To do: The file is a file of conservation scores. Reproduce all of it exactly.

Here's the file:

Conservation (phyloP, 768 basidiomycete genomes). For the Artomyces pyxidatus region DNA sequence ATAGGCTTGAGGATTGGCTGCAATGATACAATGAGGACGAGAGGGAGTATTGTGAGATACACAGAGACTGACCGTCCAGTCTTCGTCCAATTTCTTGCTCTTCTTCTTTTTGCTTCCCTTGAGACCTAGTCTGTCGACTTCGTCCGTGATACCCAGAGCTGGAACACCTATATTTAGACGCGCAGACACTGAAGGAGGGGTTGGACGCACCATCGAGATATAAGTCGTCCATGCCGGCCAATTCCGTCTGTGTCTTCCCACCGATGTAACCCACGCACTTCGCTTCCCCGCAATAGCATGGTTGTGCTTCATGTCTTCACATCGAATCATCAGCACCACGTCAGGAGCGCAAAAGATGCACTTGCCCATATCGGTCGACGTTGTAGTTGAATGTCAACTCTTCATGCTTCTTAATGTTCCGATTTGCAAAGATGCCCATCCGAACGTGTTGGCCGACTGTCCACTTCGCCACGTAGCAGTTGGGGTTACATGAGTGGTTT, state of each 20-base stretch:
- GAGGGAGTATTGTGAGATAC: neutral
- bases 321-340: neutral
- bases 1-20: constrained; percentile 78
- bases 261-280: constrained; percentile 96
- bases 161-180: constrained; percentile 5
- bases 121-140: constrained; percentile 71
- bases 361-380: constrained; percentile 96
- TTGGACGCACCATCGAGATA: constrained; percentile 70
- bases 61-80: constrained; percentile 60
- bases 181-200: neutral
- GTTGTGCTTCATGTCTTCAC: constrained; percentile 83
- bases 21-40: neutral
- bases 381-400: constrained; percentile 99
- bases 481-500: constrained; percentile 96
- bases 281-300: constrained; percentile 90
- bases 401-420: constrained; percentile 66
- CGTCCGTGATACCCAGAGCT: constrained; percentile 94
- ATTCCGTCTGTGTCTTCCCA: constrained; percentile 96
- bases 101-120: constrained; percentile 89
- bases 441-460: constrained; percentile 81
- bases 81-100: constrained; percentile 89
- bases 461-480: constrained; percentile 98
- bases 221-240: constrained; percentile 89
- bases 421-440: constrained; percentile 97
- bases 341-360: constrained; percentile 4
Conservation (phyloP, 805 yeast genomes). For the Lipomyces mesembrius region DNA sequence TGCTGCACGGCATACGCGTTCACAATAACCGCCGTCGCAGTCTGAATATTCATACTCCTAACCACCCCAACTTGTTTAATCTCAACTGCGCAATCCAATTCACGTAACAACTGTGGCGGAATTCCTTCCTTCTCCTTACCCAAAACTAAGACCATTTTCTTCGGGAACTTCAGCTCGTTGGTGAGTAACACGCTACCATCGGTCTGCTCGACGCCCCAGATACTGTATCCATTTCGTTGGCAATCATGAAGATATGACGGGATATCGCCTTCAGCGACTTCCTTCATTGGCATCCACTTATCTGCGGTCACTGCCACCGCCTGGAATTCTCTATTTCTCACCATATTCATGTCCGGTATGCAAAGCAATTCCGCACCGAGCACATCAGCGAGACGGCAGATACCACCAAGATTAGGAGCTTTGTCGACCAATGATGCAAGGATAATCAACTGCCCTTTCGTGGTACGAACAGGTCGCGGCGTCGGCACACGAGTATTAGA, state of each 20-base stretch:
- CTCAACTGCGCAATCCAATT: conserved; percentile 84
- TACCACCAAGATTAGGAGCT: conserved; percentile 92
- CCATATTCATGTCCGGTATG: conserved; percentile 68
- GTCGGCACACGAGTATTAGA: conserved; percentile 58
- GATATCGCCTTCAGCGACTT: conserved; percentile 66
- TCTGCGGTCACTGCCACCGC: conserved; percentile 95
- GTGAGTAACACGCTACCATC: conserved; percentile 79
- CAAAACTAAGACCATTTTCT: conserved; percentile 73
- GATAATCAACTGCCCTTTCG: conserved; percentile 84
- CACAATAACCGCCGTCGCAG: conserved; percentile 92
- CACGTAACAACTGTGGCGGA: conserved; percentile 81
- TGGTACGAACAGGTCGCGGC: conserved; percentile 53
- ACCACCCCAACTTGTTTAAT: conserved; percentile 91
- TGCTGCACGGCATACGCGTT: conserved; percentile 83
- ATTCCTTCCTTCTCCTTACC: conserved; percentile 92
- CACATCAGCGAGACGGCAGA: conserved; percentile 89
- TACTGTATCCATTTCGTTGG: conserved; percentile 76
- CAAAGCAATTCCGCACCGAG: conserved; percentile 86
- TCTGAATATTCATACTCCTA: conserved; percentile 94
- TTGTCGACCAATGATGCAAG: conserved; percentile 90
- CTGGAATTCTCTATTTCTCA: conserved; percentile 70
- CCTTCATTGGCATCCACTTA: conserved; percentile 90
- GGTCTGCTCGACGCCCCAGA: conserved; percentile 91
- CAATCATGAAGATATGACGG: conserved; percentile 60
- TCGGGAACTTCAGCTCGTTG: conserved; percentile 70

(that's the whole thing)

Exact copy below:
Conservation (phyloP, 768 basidiomycete genomes). For the Artomyces pyxidatus region DNA sequence ATAGGCTTGAGGATTGGCTGCAATGATACAATGAGGACGAGAGGGAGTATTGTGAGATACACAGAGACTGACCGTCCAGTCTTCGTCCAATTTCTTGCTCTTCTTCTTTTTGCTTCCCTTGAGACCTAGTCTGTCGACTTCGTCCGTGATACCCAGAGCTGGAACACCTATATTTAGACGCGCAGACACTGAAGGAGGGGTTGGACGCACCATCGAGATATAAGTCGTCCATGCCGGCCAATTCCGTCTGTGTCTTCCCACCGATGTAACCCACGCACTTCGCTTCCCCGCAATAGCATGGTTGTGCTTCATGTCTTCACATCGAATCATCAGCACCACGTCAGGAGCGCAAAAGATGCACTTGCCCATATCGGTCGACGTTGTAGTTGAATGTCAACTCTTCATGCTTCTTAATGTTCCGATTTGCAAAGATGCCCATCCGAACGTGTTGGCCGACTGTCCACTTCGCCACGTAGCAGTTGGGGTTACATGAGTGGTTT, state of each 20-base stretch:
- GAGGGAGTATTGTGAGATAC: neutral
- bases 321-340: neutral
- bases 1-20: constrained; percentile 78
- bases 261-280: constrained; percentile 96
- bases 161-180: constrained; percentile 5
- bases 121-140: constrained; percentile 71
- bases 361-380: constrained; percentile 96
- TTGGACGCACCATCGAGATA: constrained; percentile 70
- bases 61-80: constrained; percentile 60
- bases 181-200: neutral
- GTTGTGCTTCATGTCTTCAC: constrained; percentile 83
- bases 21-40: neutral
- bases 381-400: constrained; percentile 99
- bases 481-500: constrained; percentile 96
- bases 281-300: constrained; percentile 90
- bases 401-420: constrained; percentile 66
- CGTCCGTGATACCCAGAGCT: constrained; percentile 94
- ATTCCGTCTGTGTCTTCCCA: constrained; percentile 96
- bases 101-120: constrained; percentile 89
- bases 441-460: constrained; percentile 81
- bases 81-100: constrained; percentile 89
- bases 461-480: constrained; percentile 98
- bases 221-240: constrained; percentile 89
- bases 421-440: constrained; percentile 97
- bases 341-360: constrained; percentile 4
Conservation (phyloP, 805 yeast genomes). For the Lipomyces mesembrius region DNA sequence TGCTGCACGGCATACGCGTTCACAATAACCGCCGTCGCAGTCTGAATATTCATACTCCTAACCACCCCAACTTGTTTAATCTCAACTGCGCAATCCAATTCACGTAACAACTGTGGCGGAATTCCTTCCTTCTCCTTACCCAAAACTAAGACCATTTTCTTCGGGAACTTCAGCTCGTTGGTGAGTAACACGCTACCATCGGTCTGCTCGACGCCCCAGATACTGTATCCATTTCGTTGGCAATCATGAAGATATGACGGGATATCGCCTTCAGCGACTTCCTTCATTGGCATCCACTTATCTGCGGTCACTGCCACCGCCTGGAATTCTCTATTTCTCACCATATTCATGTCCGGTATGCAAAGCAATTCCGCACCGAGCACATCAGCGAGACGGCAGATACCACCAAGATTAGGAGCTTTGTCGACCAATGATGCAAGGATAATCAACTGCCCTTTCGTGGTACGAACAGGTCGCGGCGTCGGCACACGAGTATTAGA, state of each 20-base stretch:
- CTCAACTGCGCAATCCAATT: conserved; percentile 84
- TACCACCAAGATTAGGAGCT: conserved; percentile 92
- CCATATTCATGTCCGGTATG: conserved; percentile 68
- GTCGGCACACGAGTATTAGA: conserved; percentile 58
- GATATCGCCTTCAGCGACTT: conserved; percentile 66
- TCTGCGGTCACTGCCACCGC: conserved; percentile 95
- GTGAGTAACACGCTACCATC: conserved; percentile 79
- CAAAACTAAGACCATTTTCT: conserved; percentile 73
- GATAATCAACTGCCCTTTCG: conserved; percentile 84
- CACAATAACCGCCGTCGCAG: conserved; percentile 92
- CACGTAACAACTGTGGCGGA: conserved; percentile 81
- TGGTACGAACAGGTCGCGGC: conserved; percentile 53
- ACCACCCCAACTTGTTTAAT: conserved; percentile 91
- TGCTGCACGGCATACGCGTT: conserved; percentile 83
- ATTCCTTCCTTCTCCTTACC: conserved; percentile 92
- CACATCAGCGAGACGGCAGA: conserved; percentile 89
- TACTGTATCCATTTCGTTGG: conserved; percentile 76
- CAAAGCAATTCCGCACCGAG: conserved; percentile 86
- TCTGAATATTCATACTCCTA: conserved; percentile 94
- TTGTCGACCAATGATGCAAG: conserved; percentile 90
- CTGGAATTCTCTATTTCTCA: conserved; percentile 70
- CCTTCATTGGCATCCACTTA: conserved; percentile 90
- GGTCTGCTCGACGCCCCAGA: conserved; percentile 91
- CAATCATGAAGATATGACGG: conserved; percentile 60
- TCGGGAACTTCAGCTCGTTG: conserved; percentile 70